Here are some of the proposals that are in the rough draft of the health care bill?
It's important to understand that this, like all proposed laws, could go through many changes as it moves through the Senate and the legislative amendment process.
This only affects people who go out and buy their own individual insurance policies. That's seven percent of the U.S. market. This does not affect employee-based, group policies.
In the current law, insurers can charge older people three times more than younger people. In the new proposed law, the state can apply for a waiver to that and if granted, would be allowed to charge older people up to five times more.
Instead of the federal government telling insurance companies that they must offer 10 specific benefits, this one would let states each decided what the "must-cover" benefits are.
Pre-existing conditions are covered, but in this proposal, if a person lets his policy lapse, he could be charged a higher rate for one year. A waiver would allow insurers to charge some with pre-existing conditions higher premiums. A newly-added provision would give another $8 billion over five years to help states finance the high-risk pools of people with illness.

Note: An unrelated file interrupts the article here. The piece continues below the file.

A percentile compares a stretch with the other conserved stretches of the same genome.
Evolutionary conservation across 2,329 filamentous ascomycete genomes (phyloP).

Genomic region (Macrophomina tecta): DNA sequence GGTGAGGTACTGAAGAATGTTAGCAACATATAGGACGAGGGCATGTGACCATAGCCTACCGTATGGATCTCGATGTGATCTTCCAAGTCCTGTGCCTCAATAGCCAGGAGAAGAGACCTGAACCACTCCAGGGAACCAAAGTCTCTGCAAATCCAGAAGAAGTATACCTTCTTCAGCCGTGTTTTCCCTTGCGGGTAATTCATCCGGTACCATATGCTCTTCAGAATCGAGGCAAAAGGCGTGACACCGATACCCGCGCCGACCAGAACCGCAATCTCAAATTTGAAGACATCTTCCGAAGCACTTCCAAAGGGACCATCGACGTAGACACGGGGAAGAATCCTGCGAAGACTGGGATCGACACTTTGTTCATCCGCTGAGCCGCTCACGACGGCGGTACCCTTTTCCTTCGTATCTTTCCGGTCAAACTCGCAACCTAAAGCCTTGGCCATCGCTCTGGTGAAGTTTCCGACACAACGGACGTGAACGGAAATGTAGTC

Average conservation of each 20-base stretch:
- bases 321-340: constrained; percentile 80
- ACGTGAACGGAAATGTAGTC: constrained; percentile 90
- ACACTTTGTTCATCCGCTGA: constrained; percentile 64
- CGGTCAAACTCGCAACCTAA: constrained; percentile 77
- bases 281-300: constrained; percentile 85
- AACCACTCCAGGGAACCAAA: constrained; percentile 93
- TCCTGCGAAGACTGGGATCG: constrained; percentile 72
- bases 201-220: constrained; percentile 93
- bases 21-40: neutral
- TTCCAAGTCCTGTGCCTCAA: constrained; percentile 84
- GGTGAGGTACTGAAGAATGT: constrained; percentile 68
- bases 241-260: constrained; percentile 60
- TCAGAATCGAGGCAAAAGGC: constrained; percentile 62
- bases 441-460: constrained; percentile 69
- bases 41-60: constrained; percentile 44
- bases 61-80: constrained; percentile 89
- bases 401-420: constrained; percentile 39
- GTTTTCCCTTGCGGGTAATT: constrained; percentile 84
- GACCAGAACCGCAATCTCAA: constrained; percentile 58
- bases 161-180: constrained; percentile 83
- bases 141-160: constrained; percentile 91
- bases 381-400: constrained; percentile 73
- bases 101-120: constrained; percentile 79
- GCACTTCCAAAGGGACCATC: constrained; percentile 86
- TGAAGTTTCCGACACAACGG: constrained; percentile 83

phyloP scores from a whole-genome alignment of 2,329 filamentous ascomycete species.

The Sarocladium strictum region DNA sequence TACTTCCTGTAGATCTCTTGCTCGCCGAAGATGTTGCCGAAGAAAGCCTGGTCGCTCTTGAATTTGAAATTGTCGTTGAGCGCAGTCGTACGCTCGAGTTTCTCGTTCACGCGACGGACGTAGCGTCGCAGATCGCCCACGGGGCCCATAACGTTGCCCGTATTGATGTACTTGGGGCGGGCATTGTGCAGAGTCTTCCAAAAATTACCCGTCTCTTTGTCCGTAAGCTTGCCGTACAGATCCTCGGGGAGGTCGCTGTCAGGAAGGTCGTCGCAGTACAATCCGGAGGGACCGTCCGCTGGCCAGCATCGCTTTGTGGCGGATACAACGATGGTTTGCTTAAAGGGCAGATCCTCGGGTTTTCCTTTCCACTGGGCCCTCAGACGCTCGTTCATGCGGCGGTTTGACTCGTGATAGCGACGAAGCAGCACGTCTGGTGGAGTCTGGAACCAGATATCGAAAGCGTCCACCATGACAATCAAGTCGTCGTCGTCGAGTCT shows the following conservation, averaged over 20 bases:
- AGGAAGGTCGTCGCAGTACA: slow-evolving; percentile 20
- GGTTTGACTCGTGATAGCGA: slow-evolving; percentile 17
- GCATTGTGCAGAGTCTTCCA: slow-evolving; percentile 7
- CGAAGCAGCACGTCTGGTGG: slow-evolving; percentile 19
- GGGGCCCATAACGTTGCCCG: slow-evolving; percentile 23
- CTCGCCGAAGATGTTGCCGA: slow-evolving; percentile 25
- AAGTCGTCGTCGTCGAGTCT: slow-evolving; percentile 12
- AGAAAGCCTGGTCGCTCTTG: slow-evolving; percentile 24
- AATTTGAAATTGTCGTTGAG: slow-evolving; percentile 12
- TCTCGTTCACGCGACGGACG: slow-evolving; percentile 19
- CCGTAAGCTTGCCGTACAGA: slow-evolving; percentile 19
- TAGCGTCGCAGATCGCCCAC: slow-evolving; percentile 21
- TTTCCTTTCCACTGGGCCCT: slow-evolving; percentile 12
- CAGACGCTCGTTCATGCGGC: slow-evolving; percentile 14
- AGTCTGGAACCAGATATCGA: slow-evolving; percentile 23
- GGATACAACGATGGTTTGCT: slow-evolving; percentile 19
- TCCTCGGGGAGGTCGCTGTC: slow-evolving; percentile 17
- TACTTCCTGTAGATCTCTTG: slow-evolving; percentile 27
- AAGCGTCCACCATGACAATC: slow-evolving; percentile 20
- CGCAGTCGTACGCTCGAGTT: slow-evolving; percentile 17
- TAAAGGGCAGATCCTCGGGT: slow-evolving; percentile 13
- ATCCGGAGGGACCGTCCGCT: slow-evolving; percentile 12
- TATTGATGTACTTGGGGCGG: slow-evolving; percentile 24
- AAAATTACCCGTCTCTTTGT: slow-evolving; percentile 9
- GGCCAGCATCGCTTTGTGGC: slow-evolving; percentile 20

This ends the fine for not buying insurance and adds a surcharge when you do get back into the market after a lapse in policy.
It lets states impose work requirements for Medicaid recipients. Blocks federal payments to Planned Parenthood for a year. Retains requirement that family policies cover grown children to age 26.
Instead of subsidies to help pay for policies, it gives tax credits.
Current health law requires all private health plans include no out-of-pocket cost for contraception coverage. This plan will not change that, but there could be an executive order later to roll back this requirement.
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